December 19, 2005

Structured Blogging: the End of Product Placement? Hardly!

Clickz has an article called the end of product placement about structured blogging.

My mom blogs. She uses blogger and likes it because it is easy to use. There is only so much you can structure stuff before the added features make the publishing process less interesting or more confusing. My mom’s site is not going to end up on because she does not care about hReview.

If you inherently trust the structure people offer then it fills with spam, and then you just end up with MORE product placement…see splogs for examples. 🙂

There is a lot of money in figuring out the structure of the web, but I think companies like Google and Yahoo! like the fact that there is a certain amount of noise and dishonest proposition created daily because it raises the barrier to competition. Directly or indirectly these large search companies will sponsor the noise necessary to block out competition.

I think advanced algorithms looking across the web graph will solve the problems with structure more than the content management systems will. The money is in aggregation and filtering, and it is doubtful that blogs as a whole will tap into any system that requires them to be a visual center to format the data. Even if data formats help some stuff it is still going to be the algorithms layered over the top that build the value that can be exploited for profit.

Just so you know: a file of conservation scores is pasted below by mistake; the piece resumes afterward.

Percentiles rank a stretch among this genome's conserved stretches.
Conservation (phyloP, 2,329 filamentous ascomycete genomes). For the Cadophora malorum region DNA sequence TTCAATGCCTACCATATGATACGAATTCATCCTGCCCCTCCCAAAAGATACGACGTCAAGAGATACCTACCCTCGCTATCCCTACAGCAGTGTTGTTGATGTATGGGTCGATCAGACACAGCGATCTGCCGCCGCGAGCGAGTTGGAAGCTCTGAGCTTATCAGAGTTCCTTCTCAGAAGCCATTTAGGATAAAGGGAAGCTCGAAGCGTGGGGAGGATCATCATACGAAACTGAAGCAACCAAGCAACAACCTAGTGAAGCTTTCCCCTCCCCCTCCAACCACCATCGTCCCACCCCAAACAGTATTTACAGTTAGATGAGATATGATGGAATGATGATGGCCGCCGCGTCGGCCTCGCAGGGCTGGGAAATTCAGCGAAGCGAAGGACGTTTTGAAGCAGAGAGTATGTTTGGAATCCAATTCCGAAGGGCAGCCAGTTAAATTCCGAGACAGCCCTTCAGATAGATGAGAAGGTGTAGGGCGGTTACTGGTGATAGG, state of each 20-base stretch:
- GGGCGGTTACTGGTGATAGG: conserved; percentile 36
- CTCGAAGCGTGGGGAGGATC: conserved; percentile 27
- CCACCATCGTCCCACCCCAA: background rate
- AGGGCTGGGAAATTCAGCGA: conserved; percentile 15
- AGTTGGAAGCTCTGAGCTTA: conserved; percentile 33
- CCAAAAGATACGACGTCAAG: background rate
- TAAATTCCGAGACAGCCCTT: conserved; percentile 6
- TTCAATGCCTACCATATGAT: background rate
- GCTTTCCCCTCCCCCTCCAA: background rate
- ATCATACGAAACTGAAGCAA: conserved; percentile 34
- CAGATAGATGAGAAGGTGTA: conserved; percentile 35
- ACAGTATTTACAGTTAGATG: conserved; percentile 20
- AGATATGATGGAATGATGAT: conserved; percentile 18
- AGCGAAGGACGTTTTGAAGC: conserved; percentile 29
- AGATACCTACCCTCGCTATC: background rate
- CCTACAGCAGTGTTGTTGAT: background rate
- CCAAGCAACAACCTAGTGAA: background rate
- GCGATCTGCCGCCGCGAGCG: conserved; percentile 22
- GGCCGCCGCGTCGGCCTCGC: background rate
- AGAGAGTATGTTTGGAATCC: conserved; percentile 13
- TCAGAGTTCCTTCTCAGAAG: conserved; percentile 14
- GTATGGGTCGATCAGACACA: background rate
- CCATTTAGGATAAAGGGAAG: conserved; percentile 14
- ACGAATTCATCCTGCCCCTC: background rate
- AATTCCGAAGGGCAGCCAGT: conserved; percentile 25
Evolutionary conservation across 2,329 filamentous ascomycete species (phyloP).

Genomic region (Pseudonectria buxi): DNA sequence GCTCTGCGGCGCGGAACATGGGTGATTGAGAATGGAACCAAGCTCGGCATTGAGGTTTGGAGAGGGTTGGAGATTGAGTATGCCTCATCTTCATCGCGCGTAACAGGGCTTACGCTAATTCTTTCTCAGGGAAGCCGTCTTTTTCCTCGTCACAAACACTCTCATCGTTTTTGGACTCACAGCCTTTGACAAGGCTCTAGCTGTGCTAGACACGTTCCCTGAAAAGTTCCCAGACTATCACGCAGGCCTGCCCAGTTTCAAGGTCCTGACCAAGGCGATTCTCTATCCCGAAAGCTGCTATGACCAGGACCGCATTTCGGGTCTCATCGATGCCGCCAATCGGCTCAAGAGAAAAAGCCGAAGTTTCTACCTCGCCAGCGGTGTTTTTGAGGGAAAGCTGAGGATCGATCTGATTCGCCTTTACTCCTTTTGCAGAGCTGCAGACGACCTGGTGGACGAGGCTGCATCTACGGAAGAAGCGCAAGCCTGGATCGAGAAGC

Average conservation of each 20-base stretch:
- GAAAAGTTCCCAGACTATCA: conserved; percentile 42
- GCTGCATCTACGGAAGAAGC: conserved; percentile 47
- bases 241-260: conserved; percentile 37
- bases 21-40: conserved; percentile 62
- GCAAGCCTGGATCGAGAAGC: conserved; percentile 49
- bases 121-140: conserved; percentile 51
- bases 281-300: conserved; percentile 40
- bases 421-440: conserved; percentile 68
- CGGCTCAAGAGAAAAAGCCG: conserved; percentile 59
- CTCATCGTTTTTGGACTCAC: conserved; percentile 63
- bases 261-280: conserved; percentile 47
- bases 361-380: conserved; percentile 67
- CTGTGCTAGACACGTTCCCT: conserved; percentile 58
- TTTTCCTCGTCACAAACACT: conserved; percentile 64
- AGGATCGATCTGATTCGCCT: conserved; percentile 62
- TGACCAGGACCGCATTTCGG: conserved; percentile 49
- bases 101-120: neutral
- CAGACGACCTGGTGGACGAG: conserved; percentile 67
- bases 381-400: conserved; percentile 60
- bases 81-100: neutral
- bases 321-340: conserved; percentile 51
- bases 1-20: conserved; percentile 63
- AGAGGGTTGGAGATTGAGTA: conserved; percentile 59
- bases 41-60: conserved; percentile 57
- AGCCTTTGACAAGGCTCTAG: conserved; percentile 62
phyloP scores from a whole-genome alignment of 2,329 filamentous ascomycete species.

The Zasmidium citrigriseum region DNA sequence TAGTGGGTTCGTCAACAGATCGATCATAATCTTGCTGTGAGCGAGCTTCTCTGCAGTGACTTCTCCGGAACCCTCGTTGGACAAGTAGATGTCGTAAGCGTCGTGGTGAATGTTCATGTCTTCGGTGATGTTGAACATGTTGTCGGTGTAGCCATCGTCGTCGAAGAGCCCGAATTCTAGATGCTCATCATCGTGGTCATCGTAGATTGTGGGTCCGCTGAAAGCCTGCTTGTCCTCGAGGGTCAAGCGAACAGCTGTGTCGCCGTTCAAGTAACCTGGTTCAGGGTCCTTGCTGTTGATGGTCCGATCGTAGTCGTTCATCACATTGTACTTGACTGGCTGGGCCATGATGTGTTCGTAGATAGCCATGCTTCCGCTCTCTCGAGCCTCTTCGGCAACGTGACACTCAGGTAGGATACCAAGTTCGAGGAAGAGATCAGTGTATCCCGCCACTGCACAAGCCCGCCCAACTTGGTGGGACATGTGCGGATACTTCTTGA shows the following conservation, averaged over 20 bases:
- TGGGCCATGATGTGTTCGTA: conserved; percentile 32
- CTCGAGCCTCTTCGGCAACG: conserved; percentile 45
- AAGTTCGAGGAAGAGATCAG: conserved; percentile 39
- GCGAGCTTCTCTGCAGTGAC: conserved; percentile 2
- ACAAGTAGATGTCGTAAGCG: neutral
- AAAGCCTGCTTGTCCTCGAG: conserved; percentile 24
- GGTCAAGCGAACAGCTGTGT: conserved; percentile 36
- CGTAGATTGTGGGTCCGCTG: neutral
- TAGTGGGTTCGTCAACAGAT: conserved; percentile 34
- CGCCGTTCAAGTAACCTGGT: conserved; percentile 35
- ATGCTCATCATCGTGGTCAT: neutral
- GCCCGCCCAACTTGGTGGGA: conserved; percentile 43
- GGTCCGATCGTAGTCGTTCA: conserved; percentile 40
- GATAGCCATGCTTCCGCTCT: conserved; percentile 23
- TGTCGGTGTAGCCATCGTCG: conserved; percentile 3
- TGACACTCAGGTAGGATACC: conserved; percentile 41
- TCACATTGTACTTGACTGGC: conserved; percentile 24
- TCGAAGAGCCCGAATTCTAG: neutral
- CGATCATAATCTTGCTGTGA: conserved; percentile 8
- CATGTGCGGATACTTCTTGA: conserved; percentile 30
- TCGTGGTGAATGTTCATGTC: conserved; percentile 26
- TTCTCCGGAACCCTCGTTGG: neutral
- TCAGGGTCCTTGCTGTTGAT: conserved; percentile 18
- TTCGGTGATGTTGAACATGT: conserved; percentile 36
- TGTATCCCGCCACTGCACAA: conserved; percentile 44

Do Bloggers Put in More Effort than Reporters?

Well this is an obviously brilliant linkbait. Mark Cuban posts asking the question Do bloggers put in more effort than reporters do?

As more people learn to reject / question self imposed authority in favor of personally and directly voting I have to think that is a good thing for consumers and democracy.

Yahoo! wants you subscribing to channels and tagging them. Google is making it easy to see what others have to say about something.

I have been interviewed by a number of reporters and have also been profiled on many blogs. I don’t think that on average the reporters did a far better job than the bloggers did. In fact, many of the reporters seemed to have even had their desired response built into many of the questions they asked me, and I frequently had to step back and re frame the question I was answering.